Finish Line FiberLink tubeless sealant came out of the gate with some bold claims. Initially claiming that it would last the life of the tire, they eventually walked back those claims but continued to sell the latex-free formula. Now, Finish Line is introducing a new FiberLink sealant with the power of natural latex for faster sealing.

Finish Line Fiberlink latex tubeles sealant

Calling it their FiberLink Pro Latex Formula, the sealant supposedly offers a lower viscosity to allow the sealant to quickly find and plug holes. It still uses their Kevlar fibers that interlink and combine with the latex to form a plug for the leak. The main difference seems to be the addition of the natural latex to create a sealant that works quickly, seals punctures up to 8mm, and prevents air loss resulting in a long lasting sealant.

Adding Fiberlink sealant to tire How much finish line fiberlink sealant for tires

Based on their dosage guide, the recommended sealant amounts are in line with other brands.

Finish Line Fiberlink tubeless sealant options

Available in an 8oz squeeze bottle for $12.99, a 32oz bottle for $34.99, or a gallon jug for shop use (price not provided), the sealant will be available this fall.

finishlineusa.com

12 comments

    • Dinger on

      Does that really count for much? We leave tire rubber as we wear out our tires. Inner tubes that may or may not reach a recycling facility. There’s 1,000 recreation forms that are worse for the environment and the participants. I think cyclists are pretty good stewards of the environment.

      Reply
  1. Fool Me Once on

    There’s absolutely nothing anyone can say about Finish Line sealant that will ever persuade me to use it again. This sealant was just awful. I know of bike shops that couldn’t give the stuff away. Ended up trashing gallons of it. Can’t believe they’re still trying to fool people into buying it with some fancy rebranding and added ingredients.

    Reply
    • John Madden on

      I feel the same way. I paid up for a big bottle of their last sealant attempt because I was fired up about how long they said it would last. After using it in my bike and two of my friends’ bikes I feel like I was out the money and a time-consuming, embarrassing hassle. They definitely didn’t put the last generation through adequate testing. Trust them again?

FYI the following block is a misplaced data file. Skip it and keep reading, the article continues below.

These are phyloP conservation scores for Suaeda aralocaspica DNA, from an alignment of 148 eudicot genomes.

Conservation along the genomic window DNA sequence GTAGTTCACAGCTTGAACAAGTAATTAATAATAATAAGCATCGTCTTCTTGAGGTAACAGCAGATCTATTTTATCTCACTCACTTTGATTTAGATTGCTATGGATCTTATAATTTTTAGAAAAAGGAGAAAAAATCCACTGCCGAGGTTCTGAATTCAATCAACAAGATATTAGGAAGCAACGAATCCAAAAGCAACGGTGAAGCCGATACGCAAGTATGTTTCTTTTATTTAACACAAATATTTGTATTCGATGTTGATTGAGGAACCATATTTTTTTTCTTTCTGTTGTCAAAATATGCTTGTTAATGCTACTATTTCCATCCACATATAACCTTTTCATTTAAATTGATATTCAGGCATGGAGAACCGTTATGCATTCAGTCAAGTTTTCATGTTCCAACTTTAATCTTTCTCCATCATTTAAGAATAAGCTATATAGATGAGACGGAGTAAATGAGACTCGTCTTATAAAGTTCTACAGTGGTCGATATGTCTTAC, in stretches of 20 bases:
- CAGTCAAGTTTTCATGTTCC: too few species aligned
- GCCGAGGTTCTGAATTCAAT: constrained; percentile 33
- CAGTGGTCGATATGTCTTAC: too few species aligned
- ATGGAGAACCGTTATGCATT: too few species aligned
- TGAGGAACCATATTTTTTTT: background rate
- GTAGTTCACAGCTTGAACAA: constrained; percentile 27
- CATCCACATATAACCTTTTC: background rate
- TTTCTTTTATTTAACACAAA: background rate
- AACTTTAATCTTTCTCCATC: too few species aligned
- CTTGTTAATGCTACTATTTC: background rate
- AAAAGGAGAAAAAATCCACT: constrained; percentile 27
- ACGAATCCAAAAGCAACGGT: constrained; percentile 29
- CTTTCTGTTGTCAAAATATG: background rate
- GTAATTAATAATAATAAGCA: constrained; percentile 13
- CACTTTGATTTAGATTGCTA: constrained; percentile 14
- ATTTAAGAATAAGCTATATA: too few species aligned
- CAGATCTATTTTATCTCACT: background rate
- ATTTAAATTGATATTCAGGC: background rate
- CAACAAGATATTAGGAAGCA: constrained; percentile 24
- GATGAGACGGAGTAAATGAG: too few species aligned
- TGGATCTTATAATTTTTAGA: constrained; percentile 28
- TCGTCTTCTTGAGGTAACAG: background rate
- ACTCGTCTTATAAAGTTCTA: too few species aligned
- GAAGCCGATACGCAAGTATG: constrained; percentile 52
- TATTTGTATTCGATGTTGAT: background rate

Reply
  2. blahblah1233445 on

    Does it still not do the job it’s supposed to do? Like actually sealing a tyre?I thought Slime was the worst sealant, but FL put it to shame in it’s uselessness.

    Stans for me, and if money is no object, then go Orange Seal.

    Reply
  3. nooner on

    Orange Seal Endurance is my go to. I did try Finish Line and it did fix two small punctures and worked once for me. ymmv.

    Reply
  4. Seraph on

    Since Stan’s and Orange Seal exist, is there really any reason to have any other sealants out there? I’ve tried a lot of them and there’s really only two good options.

    Reply
  5. its_jake on

    no no no- the old finish line is fantastic in innertubes. it’s like slime but it works. the mistake was marketing it as a tubeless sealant.

    Reply
    • Dinger on

      I suspect the original product was borrowed from the Moto/ATV industry, where their tires are high volume/low pressure. This change sounds like they’re mimicking formulas already known to work in bicycle tires.

      Reply
  6. Derron Tanner on

    OrangeSeal is great, but seems to leave a thick, heavy layer inside your tire. No “stanimals” though, and no ammonia to corrode your tires and spoke nipples. Currently using the new pink Muc-off sealant and it has been great so far. No appreciable loss of air pressure between rides. Two thumbs up! Finishline fooled me with their marketing claims on their last sealant attempt. Fool me once…

    Reply

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